Montreal had a strong chance in the second overtime.

Less than five minutes in, another Bruins misfire turned into an opportunity on the other end. Johnny Boychuk took a shot on Price that sent the defenseman down to the ice. Price made the save and kicked the rebound out to Brian Gionta, which ignited a breakaway. Boychuk raced after the play but couldn't catch up, leaving Andrew Ference to handle a two-pronged attack by Gionta and Travis Moen.

Gionta passed to Moen; Moen got it back to the Canadiens captain.

"As soon as it left my stick, I thought it was going in," Gionta said.

He was stonewalled. Thomas gathered his speed and pushed post-to-post to rob Gionta of the brilliant bid. The save energized a tense crowd in the TD Garden. It also inspired the Bruins.

"We got into it," Ference said. "It was a great, great save. That's a hard save to make."

Nathan Horton's game-winner came less than four minutes later. How's that for a two-way street? Thomas works for his team, and they want to work for him.

"It made us think, 'Okay, let's win it now,'" Seidenberg said. "'He saved us from the loss and let's just do our best and repay him by winning, by scoring the next goal. Thankfully, it worked."

Maybe that's where Thomas finds his own comfort.

Mary Paoletti can be reached at mpaoletti@comcastsportsnet.com. Follow Mary on Twitter at http:twitter.comMary_Paoletti

Haggerty's Morning Skate: NHL teams aren't just making trades for themselves ahead of deadline

Haggerty's Morning Skate: NHL teams aren't just making trades for themselves ahead of deadline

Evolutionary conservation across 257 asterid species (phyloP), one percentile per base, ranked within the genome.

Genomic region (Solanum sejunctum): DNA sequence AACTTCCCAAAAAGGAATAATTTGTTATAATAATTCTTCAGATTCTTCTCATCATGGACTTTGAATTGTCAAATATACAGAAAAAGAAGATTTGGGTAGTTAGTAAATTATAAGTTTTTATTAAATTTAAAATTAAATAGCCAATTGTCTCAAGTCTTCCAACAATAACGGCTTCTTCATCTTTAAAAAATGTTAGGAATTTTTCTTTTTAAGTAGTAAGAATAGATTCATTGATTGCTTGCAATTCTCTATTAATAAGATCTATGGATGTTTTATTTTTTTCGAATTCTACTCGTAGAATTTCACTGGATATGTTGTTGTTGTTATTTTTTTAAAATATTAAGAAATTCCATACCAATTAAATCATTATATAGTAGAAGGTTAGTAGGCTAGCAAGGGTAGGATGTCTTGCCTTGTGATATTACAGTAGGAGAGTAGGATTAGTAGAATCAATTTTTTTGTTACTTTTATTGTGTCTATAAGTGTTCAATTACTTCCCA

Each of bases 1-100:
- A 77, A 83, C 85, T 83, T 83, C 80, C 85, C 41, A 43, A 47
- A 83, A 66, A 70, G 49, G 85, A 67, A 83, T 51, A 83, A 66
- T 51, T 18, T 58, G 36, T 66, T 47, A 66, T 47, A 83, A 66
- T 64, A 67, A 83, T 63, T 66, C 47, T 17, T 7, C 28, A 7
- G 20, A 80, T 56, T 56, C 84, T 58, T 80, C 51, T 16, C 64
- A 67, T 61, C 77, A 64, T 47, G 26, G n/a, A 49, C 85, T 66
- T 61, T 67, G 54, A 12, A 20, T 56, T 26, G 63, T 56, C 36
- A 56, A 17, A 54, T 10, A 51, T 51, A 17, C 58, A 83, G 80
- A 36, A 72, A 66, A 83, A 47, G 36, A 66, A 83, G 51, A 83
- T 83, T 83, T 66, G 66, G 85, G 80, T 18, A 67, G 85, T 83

Here are all the hockey links from around the world, and what I’m reading while feeling like Warren Beatty took the sneaky way out by handing that wrong Academy Award card to Faye Dunaway last night. Clearly he knew something was amiss and he let her step into it. Kind of a weasel move if you asked me.

-- An interesting letter from FOH (Friend of Haggs) James Mirtle about the pay wall involving The Athletic sports website in Toronto.

-- Dean Lombardi and the Los Angeles Kings dealing for Ben Bishop is about more than just an insurance policy for Jonathan Quick.

-- FOH Mike Halford has the Minnesota Wild going for it with their trade for Martin Hanzal, but also keeping him from the other teams in the West.

-- NHL commissioner Gary Bettman says the Penguins are in great shape after winning the Cup last spring, and it’s clear they’re in good hands after Mario Lemieux and Ron Burkle opted not to sell the franchise.

-- Kyle Quincey is being held out of the lineup in New Jersey because of pending trades, and the wonder is who else in New Jersey might be getting dealt.

-- Gabriel Landeskog and his Colorado Avalanche teammates know the trade deadline is coming. It would certainly be weird if they didn’t.

-- The San Jose Sharks feel fortunate for the timing of their bye week as it was clear that they needed a break.

-- For something completely different: Gronk was busy doing Gronk things at the Daytona 500 over the weekend.